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Wisconsin's Future In Good Hands With Bronson Koenig

By Andrew Kahn

Three-year starter Traevon Jackson is graduating, but Wisconsin’s point guard spot is in good hands. When Jackson broke his foot in January, sophomore Bronson Koenig replaced him in the starting lineup and played well. The Badgers didn’t miss a beat, losing just once in that span until last night’s defeat to Duke in the national championship.

For the season, Koenig averaged 8.7 points and 2.5 assists per game, more than double his output from last year. Those numbers were even higher as Koenig’s minutes increased following Jackson’s injury. Like many of Bo Ryan’s players, Koenig is a good shooter (40 percent from three) who protects the ball (98 assists to 33 turnovers). He’s aggressive offensively, and is perhaps a little too impatient at times for Ryan’s liking.

Last night against Duke, Koenig was 4 of 9 from the field with 10 points, four assists, and no turnovers. He assisted on Wisconsin’s first basket of the game, flipping the ball back to Frank Kaminsky and sealing off a defender to give Kaminsky a clean look at a three. Later, he made a nice crossover move to get to the free throw line for a jumper, and was fouled. He opened the second half with a three from the corner, and scored six straight points during a run that put Wisconsin up by nine. All three of those baskets came off the dribble, and he wasn’t afraid to attack early in the shot clock.

The flip side of that was on display in the first half. Koenig missed two contested three-pointers with plenty of time on the shot clock. He also had a couple of wild drives later in the game. No player shoots 100 percent, and you don’t want players afraid to shoot, but Wisconsin’s possessions, on average, were longer than all but one team in the country this season, according to KenPom. Ryan values making the defense work nearly every time down the floor.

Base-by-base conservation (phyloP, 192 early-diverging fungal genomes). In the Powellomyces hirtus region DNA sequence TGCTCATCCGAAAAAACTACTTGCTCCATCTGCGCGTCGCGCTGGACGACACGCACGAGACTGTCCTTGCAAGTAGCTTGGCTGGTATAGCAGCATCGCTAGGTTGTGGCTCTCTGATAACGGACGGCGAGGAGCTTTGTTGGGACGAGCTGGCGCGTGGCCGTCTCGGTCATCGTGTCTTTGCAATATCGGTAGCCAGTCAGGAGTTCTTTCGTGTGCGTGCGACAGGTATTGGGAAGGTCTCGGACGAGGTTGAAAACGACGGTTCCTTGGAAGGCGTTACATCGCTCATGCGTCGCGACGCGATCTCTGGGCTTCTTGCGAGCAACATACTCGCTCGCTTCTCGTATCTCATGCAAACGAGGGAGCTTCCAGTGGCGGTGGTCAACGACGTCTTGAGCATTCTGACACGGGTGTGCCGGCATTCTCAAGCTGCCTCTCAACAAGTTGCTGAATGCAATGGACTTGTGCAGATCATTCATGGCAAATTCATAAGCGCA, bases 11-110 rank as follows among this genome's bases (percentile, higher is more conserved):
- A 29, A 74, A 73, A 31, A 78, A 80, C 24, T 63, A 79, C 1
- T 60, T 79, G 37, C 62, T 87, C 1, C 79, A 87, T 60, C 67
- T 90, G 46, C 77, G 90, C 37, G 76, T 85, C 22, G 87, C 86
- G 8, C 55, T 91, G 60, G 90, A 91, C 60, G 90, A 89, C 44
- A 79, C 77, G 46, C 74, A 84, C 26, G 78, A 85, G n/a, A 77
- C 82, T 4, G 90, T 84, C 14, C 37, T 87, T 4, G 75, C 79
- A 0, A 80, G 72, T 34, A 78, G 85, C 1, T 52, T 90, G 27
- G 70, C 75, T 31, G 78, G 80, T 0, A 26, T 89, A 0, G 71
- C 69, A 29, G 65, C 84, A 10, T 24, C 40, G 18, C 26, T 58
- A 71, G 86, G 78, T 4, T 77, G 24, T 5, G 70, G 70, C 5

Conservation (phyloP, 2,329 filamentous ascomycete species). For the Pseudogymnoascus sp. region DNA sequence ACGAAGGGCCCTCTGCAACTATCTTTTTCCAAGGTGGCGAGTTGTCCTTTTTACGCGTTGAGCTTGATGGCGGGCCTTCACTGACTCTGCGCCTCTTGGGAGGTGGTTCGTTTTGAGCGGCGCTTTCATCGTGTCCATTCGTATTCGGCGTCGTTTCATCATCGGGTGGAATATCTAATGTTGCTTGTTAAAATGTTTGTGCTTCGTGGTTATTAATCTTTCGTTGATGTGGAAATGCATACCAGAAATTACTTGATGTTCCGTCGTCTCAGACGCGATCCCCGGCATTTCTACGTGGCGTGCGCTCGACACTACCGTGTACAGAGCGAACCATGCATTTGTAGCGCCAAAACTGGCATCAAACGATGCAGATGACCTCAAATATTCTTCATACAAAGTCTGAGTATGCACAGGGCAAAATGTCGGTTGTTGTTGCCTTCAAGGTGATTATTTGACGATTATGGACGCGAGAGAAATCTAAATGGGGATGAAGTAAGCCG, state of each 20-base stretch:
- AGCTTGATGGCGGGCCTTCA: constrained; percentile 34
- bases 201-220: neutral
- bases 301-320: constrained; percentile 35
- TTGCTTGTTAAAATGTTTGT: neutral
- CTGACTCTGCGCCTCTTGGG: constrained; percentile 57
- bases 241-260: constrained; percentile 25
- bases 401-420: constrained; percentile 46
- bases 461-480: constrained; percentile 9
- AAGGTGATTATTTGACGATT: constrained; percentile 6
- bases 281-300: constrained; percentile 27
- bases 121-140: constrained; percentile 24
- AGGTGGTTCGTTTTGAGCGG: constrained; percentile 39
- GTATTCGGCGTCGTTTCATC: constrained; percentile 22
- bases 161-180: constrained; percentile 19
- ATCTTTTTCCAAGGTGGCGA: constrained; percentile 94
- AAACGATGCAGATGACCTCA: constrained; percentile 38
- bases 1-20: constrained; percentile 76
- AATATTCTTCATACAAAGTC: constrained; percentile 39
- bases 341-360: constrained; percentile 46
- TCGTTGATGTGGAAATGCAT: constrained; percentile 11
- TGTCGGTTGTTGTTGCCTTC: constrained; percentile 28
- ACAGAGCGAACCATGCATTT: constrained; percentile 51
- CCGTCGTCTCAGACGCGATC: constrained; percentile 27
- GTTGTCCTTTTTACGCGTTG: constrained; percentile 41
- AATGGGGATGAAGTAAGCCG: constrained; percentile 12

Defensively, Koenig did a great job on Tyus Jones for much of the game. Down the stretch, Koenig was caught in ball screens that freed Jones just enough for critical jumpers. It’s hard to say without knowing Wisconsin’s exact defensive assignments whether those plays were Koenig’s fault. He was definitely battling to get through the screens and it didn’t seem like there was much else he could do. When Duke went up eight points late, Koenig didn’t panic. He made two nice bounce passes—one to Kaminsky for a three and one to Nigel Hayes for a dunk—that kept the Badgers alive.

In Wisconsin’s semifinal victory over Kentucky, Koenig hit two free throws to give the Badgers a four-point lead with 13 seconds left, and made one of two on the next possession to make it five with six seconds left. Asked about it after the game, Ryan said he knew Koenig was mentally tough when he recruited him because “he hated to lose.” Much like this year’s team was fueled by last season’s Final Four defeat, Koenig and his teammates will come back hungry next season.

Andrew Kahn is a regular contributor to CBS Local who also writes for Newsday and The Wall Street Journal. He writes about college basketball and other sports at Email him at and follow him on Twitter at @AndrewKahn.

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